Serious Consequences for Expired License

The consequences for driving with an outdated license don't always end at the expired-license ticket. In serious cases, such as a repeated offense or a terribly out-of-date driver's license, the officer may remove you from your vehicle as a way to prevent further continuation of the offense. When this happens, you're probably looking at towing and impoundment fees, too. As per 2019, rates from the Official Police Garages of Los Angeles, for instance, are: towing and the first hour of storage costs $133, each mile towed is $7.50 and the daily storage rate for a standard vehicle is $41.50 if you pay with a credit or debit card. You may save some pennies if you pay in cash. On top of that, you have to pay a $115 release fee, plus a 10 percent city parking tax on the total of all storage fees collected.

On a smaller scale, there's always the matter of getting your license back on the legal up-and-up. In some states, you have a roughly 60-day grace period from the expiration date to renew your expired license without facing any additional fees from the department of motor vehicles. In other states, you'll be up against increasingly large late fees after your license had been expired for more than two months. It's not uncommon to have your license suspended, either.

Penalties Across States

Now that you've got the general gist of the fines for driving with an expired license – and that gist is not good – let's take a look at the exact fees and other penalties for the violation across the 10 most populous states in America for both the first offense and subsequent offenses, as of 2019. Bear in mind that you aren't guaranteed to get the maximum punishment here – these are just the penalties at the full extent of the law, and may be issued at a lesser severity or in combination with each other:

  • California: Fines of $300 to $1,000, possible imprisonment of five days to six months. Up to $2,000 and one year in jail for subsequent offenses. 
  • Texas: Misdemeanor fines up to $500. Imprisonment of up to 180 days and/or a fine of up to $2,000

    for subsequent offenses.

  • Florida: Misdemeanor fines of up to $500 and imprisonment up to 60 days. Vehicle impoundment, up to five years in jail and fines up to $5,000

    for subsequent offenses.

  • New York: Fines of $200 to $500, up to 30 days in jail. Fines of no less than $500 and imprisonment of up to 180 days

    for subsequent offenses. Pennsylvania: A $200 fine, plus one-year additional license suspension if the license was already suspended, two years if it was originally revoked. No specific laws for subsequent offenses.  Ohio: Misdemeanor fines of up to $1,000, 500 hours of community service. No more than 180 days in jail, a $1,000 and possible license plate impoundment

    for subsequent offenses.

  • Georgia: Misdemeanor fines of $500 to $5,000, imprisonment for two days to one year, possible additional fine of $500. Up to five years jail time and fines of as much as $5,000

    for subsequent offenses.

  • North Carolina: Misdemeanor fines of up to $300, imprisonment for one to 10 days, existing license suspension increased by one year. License suspension extended by two years or permanent license suspension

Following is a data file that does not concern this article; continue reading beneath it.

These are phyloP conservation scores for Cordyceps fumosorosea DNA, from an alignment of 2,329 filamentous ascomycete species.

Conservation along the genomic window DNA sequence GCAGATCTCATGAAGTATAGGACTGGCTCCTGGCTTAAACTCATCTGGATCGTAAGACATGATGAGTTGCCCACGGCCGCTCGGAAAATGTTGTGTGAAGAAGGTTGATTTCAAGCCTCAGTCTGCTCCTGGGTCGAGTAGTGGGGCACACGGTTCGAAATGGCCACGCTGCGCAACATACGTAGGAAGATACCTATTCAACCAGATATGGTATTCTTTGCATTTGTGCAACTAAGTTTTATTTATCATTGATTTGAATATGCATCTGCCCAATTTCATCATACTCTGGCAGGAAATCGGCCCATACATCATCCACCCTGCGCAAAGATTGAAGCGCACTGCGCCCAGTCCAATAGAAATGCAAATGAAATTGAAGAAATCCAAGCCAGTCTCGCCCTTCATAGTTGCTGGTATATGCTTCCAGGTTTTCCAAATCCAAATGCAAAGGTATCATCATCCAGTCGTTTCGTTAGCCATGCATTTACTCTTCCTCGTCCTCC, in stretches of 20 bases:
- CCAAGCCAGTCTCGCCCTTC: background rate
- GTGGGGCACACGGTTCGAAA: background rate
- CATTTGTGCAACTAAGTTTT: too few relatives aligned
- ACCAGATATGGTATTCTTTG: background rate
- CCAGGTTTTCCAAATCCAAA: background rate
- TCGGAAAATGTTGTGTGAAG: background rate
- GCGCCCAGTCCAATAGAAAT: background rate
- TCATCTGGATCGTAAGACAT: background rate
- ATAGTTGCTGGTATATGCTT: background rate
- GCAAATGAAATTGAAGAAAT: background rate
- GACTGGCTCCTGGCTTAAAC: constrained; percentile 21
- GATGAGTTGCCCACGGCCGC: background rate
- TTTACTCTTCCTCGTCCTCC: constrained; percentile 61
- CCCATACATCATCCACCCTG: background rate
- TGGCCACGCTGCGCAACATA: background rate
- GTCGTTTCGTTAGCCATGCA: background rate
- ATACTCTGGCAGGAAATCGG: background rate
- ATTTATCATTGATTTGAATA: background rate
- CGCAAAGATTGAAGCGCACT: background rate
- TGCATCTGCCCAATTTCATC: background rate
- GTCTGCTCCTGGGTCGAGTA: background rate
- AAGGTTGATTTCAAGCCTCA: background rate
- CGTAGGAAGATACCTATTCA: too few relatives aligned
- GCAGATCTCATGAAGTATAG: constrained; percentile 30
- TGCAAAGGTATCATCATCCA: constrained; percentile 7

for subsequent offenses.

  • Michigan: Misdemeanor fines up to $500, no more than 93 days in jail. Imprisonment up to one year, fines up to $1,000, cancellation of vehicle registration and increased license suspension period for subsequent offenses.

  • New Jersey: Misdemeanor fine of $500. Imprisonment of up to 10 days, fine of $1,000, license suspension increased by up to six months

    for subsequent offenses.

Remember, some states are major outliers, too. Illinois, for example, has misdemeanor fines that start at $2,500 – well above the threshold some states set for repeated offenses – and subsequent offenses can land you a Class 4 Felony, which may include a fine of up to $25,000 – yes, that comma is in the right place – and jail time of up to three years. On the other hand, a first offense in Kansas gets you only a $100 misdemeanor fine and the potential for at least five days in jail.

The Insurance Factor

While law enforcement agencies consider the points on your permanent driving record as they scribble out that ticket, insurance companies often use their own bespoke points-based systems (or a standard system based on guidelines from the Insurance Services Office) to keep track of your vehicular violations. Just as past offenses on your record at the DMV can lead to harsher legal repercussions, more points on your insurance record can lead to higher rates.

Not only is it likely that your deductible and monthly payment will go up after the insurance company gets wind of your penalty for driving with an expired license, especially after multiple infractions, but once you hit a certain threshold of points, your insurance company may consider you a high-risk policy holder. With that status comes an extra surcharge to account for the insurer's financial risk.

Additionally, insurance providers may be able to deny you any coverage at all if you get into an auto accident while driving with an expired license, since you were not legally operating your vehicle. When that happens, it's up to you to pay for any damages to other vehicles – and that might be a deep financial hole to peer into.

Suddenly, that trip to the DMV isn't looking so bad anymore, is it? Just bring a book this time.

References

About the Author

As a freelance writer and small business owner with a decade of experience, Dan has contributed legal- and finance-oriented content to diverse sources including Chron, Fortune, Zacks.com, Motley Fool and MSN Money, among others.